U Film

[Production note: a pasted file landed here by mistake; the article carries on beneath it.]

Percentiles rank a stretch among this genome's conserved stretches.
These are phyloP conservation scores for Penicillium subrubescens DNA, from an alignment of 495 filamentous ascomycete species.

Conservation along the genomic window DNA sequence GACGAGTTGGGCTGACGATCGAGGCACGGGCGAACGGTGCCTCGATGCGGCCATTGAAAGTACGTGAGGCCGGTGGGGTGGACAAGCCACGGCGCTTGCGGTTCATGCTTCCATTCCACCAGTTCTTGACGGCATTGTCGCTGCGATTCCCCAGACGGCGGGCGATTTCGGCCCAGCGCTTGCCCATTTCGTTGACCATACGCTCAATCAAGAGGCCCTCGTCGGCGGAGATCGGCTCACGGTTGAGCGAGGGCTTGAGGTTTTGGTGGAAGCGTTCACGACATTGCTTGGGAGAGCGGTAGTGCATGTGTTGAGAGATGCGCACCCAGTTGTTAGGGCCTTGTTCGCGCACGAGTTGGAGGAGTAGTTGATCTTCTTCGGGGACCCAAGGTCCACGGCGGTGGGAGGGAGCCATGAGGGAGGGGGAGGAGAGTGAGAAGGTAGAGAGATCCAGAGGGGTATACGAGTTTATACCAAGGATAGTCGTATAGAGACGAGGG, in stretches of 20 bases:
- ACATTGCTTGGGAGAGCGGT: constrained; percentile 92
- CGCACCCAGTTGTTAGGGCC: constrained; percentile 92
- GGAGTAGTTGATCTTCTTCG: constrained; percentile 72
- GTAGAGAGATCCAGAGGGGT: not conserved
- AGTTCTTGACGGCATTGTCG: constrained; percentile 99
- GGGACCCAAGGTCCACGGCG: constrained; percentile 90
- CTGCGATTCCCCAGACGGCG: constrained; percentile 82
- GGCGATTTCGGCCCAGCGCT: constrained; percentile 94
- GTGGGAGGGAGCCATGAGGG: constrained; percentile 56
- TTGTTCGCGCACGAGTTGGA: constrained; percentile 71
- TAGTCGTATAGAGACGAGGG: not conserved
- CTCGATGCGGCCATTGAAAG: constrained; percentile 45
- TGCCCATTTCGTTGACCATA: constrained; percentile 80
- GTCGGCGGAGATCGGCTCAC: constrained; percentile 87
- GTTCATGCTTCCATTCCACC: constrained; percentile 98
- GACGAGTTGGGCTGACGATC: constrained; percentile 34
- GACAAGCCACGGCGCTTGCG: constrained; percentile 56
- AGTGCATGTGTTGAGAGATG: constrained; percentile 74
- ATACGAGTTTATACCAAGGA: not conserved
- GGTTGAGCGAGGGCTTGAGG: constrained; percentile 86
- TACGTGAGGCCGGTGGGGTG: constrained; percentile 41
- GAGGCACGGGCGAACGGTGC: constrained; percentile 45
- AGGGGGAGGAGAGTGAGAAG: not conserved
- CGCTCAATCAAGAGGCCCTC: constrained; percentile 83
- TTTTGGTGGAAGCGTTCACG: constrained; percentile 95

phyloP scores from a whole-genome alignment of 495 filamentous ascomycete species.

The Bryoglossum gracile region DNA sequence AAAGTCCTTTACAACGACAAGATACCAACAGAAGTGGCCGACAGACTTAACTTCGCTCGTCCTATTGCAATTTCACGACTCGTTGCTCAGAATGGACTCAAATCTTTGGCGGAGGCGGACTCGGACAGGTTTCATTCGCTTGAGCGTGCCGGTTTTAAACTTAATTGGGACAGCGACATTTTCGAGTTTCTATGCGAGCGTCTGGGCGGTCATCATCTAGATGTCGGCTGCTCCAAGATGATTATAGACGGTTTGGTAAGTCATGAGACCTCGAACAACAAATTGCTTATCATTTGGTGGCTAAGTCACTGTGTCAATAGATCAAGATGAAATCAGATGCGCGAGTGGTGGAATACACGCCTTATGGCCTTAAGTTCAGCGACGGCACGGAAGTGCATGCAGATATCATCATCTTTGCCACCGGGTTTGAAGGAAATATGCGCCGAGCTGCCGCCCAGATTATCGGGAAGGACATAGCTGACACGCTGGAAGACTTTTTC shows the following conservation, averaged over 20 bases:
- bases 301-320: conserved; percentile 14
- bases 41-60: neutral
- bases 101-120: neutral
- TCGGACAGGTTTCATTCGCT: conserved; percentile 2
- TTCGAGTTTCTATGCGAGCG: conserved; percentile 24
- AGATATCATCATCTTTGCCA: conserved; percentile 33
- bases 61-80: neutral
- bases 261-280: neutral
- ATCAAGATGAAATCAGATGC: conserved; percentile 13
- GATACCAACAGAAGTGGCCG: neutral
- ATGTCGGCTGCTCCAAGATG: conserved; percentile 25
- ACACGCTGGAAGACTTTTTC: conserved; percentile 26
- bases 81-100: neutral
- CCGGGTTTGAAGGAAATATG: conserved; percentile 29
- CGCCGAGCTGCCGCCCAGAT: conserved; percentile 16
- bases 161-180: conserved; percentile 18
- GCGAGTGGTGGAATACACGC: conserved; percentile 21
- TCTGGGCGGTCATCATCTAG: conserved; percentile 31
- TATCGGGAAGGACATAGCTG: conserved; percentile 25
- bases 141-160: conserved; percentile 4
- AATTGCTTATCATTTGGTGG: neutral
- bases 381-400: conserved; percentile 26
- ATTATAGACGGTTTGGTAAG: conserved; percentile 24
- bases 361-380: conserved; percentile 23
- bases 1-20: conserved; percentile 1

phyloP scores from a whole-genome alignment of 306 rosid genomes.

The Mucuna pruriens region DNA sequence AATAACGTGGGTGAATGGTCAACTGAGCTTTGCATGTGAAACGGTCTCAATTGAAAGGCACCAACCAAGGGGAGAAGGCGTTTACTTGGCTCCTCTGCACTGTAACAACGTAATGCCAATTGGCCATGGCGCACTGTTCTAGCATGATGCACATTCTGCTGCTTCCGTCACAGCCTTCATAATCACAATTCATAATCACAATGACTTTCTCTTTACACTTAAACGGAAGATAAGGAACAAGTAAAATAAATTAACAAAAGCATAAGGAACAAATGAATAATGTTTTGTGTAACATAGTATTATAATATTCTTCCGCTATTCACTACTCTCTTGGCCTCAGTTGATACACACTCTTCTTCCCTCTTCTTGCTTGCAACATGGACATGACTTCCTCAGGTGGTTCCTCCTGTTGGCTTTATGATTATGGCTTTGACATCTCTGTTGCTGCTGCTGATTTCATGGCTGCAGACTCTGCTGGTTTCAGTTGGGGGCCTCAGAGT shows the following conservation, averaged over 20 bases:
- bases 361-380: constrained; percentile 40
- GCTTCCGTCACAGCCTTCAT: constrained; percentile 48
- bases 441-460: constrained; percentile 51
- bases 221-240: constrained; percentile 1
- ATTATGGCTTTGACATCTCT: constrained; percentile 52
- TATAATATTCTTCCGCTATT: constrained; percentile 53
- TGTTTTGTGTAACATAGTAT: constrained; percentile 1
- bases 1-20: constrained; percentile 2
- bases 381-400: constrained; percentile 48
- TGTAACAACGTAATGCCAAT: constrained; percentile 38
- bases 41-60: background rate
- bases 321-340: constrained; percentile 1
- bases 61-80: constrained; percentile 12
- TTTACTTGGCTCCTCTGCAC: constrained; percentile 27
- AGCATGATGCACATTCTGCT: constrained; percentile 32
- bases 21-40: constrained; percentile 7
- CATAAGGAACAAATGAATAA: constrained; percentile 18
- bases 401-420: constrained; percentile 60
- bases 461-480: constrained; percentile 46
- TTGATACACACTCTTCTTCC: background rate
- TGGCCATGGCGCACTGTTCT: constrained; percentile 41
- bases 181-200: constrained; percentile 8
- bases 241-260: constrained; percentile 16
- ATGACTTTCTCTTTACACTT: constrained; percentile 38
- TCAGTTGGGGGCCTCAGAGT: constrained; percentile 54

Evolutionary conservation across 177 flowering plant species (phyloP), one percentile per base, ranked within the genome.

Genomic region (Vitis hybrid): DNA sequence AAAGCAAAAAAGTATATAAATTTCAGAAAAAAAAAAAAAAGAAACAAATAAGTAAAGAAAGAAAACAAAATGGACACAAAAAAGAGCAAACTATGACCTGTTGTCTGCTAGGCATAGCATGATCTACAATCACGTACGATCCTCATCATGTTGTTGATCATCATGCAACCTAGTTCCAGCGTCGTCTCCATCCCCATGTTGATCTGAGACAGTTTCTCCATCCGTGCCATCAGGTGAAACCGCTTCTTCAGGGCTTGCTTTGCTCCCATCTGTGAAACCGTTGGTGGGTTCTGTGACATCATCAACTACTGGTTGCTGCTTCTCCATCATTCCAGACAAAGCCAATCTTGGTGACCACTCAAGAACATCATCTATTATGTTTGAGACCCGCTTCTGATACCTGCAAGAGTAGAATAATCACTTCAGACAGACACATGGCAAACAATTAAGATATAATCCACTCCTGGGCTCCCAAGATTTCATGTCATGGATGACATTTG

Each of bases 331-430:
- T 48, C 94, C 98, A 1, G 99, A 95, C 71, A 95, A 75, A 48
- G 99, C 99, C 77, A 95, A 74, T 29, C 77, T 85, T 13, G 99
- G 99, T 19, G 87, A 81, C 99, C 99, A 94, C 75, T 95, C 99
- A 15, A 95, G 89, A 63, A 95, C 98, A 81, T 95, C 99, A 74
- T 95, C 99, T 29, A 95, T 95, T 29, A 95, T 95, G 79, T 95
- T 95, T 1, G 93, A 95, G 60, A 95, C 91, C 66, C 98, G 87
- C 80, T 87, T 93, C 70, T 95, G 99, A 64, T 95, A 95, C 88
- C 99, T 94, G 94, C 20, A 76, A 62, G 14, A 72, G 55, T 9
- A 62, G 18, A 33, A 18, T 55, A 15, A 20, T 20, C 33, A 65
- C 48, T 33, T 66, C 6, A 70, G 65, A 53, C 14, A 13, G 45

Whether or not U Film goes along with Oak Street Cinema's recent proposal to merge the two organizations (don't ask Al Milgrom for more details), the fact remains that much of what it gave us during the past 12 months was both indispensable and very much in keeping with its longstanding mission to disregard the bottom line. In fact, this may have been U Film's strongest year of programming in a decade; certainly, there was a period between early last summer and late last fall when it seemed to do no wrong. There was the Belgian neorealist masterpiece Rosetta; the gorgeous African animated film Kirikou and the Sorceress; the searing postapartheid doc Long Night's Journey Into Day; the sprawling "Sound Unseen" series of music-related movies; two modern-day classics by Israeli director Amos Gitaï, Kadosh and Kippur; Lars von Trier's outrageously reflexive The Idiots (and its making-of addendum The Humiliated); and an "Iranian Film Week" that, despite being hastily assembled, gave us the Cities' one and only screening of Abbas Kiarostami's magnificent film The Wind Will Carry Us. So: With all this, plus expansive series of Cuban, Jewish, and queer cinema (not to mention another massive Minneapolis/St. Paul International Film Festival), does U Film really need rescuing? In the spirit of foreign art-film ambiguity (not to mention Al Milgrom), that question shall remain--at least for the moment--unanswered.


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